UK businesses could be losing millions of pounds due to receiving fake or malicious reviews, according to industry experts.
Internet review sites allow consumers to write reviews about businesses and their services without any check on whether they are genuine or bogus.
"A single bad review can ruin the chances of gaining new customers and create a long standing, horrible word of mouth campaign offline," said Mark Hall, managing director of UK-based online reputation management agency Got Juice, in a press release.
"If left, the review could quickly lead the company to bankruptcy," he added.
Whether it's a holiday, hotel or restaurant, it is now almost standard practice for a potential customer to visit a website such as Trip Advisor or Yelp and search for a review of the particular business or service he wants to use.
As more and more consumers around the world rely on social media ratings and reviews before making a purchase, businesses are increasingly paying or rewarding people to leave reviews.
Gartner Inc., a leading information technology research and advisory company, predicts that 10 to 15 per cent of all reviews by 2014 will be paid for by businesses.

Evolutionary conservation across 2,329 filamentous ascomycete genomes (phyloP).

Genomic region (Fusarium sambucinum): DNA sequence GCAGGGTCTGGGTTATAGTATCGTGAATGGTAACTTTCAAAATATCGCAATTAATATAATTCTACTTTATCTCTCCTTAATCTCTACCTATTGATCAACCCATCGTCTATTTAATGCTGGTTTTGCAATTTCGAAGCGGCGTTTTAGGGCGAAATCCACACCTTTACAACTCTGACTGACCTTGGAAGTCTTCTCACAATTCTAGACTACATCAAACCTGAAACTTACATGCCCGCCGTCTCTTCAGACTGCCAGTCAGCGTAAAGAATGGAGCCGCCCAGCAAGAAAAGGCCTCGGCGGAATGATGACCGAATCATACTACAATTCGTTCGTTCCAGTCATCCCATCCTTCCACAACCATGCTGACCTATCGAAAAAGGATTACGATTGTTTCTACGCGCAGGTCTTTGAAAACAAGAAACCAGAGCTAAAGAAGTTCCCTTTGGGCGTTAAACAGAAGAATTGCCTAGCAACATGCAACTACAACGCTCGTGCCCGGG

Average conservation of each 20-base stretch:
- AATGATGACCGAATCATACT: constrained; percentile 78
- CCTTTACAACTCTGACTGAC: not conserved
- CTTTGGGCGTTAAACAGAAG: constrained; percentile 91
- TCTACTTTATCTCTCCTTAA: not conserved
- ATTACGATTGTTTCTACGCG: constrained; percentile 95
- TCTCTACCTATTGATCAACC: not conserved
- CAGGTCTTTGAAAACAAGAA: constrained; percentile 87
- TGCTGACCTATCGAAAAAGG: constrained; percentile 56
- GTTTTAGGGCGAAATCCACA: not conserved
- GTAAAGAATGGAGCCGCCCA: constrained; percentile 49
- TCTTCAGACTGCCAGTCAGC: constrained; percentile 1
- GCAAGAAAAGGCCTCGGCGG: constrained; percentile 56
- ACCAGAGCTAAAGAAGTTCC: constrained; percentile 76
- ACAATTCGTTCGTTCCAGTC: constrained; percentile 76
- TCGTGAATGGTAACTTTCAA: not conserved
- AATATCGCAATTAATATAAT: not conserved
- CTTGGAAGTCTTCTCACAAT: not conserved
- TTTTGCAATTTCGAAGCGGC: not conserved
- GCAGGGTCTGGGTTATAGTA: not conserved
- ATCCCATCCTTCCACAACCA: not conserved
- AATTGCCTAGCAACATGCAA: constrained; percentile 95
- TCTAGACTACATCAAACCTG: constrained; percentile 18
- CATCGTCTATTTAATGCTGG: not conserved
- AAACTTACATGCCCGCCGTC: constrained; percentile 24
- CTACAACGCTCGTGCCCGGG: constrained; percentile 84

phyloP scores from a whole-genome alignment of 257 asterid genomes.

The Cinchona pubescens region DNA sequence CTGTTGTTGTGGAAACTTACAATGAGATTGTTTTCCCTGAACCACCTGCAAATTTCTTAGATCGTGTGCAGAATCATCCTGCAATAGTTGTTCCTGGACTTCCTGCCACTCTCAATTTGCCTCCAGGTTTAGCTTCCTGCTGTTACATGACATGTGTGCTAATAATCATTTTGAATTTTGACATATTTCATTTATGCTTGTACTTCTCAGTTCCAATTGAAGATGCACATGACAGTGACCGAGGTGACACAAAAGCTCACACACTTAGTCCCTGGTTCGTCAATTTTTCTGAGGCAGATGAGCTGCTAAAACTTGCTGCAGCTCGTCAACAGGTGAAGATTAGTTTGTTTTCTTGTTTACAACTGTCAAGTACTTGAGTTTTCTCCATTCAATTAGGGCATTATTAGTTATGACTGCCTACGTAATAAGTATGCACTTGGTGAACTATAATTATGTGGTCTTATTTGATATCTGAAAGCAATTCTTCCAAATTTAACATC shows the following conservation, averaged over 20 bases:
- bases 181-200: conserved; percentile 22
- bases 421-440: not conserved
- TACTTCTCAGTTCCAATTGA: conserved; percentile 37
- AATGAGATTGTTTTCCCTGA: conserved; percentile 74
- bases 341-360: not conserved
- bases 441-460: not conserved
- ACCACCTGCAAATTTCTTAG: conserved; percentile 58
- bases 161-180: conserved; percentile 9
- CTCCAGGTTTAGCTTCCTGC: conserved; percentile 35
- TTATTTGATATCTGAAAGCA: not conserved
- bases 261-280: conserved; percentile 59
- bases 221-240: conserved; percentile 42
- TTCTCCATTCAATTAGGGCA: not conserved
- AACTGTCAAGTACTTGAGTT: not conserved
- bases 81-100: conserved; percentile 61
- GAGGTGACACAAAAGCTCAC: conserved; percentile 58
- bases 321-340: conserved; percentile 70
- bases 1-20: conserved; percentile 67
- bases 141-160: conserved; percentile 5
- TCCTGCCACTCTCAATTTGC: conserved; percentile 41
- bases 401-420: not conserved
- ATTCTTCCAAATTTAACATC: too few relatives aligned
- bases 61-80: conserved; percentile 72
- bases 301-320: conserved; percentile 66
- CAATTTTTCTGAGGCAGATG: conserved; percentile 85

With the increasing exposure from the media on fake reviews, Gartner believes top companies will face litigation from the US Federal Trade Commission.
It is estimated that 1 in 10 reviews are fake, according to Got Juice.
Although the UK defamation law is in place to protect businesses and individuals from unjust mentions online, this law is difficult to enforce, says Hall, as the vast majority of review sites are based overseas and do not acknowledge the UK law.
However, a case of a guest house manager taking on the might of Trip Advisor was recently highlighted in the Daily Mail.
Richard Gollin, who owns a guest in the Outer Hebrides, is to sue Trip Advisor for a £2,000 loss.
Gollin decided to sue after customers confirmed they had cancelled bookings because of criticism of his guest house on the site. He said that although he accepted genuine criticism, some of the reviews were factually inaccurate and malicious, according to the Daily Mail.
Hall advises businesses that do receive negative reviews not to take it personally and to respond to the customer online calmly.
"A good response would be to offer an apology and an invitation to discuss things in more detail," he said.
He added that arguing or defending your business could lead to more negative comments and an increased chance of the content appearing on the first page of search engine results.
"It may be possible in some cases to remove the negative review or comment, but in many cases this requires professional guidance and management," advised Hall.
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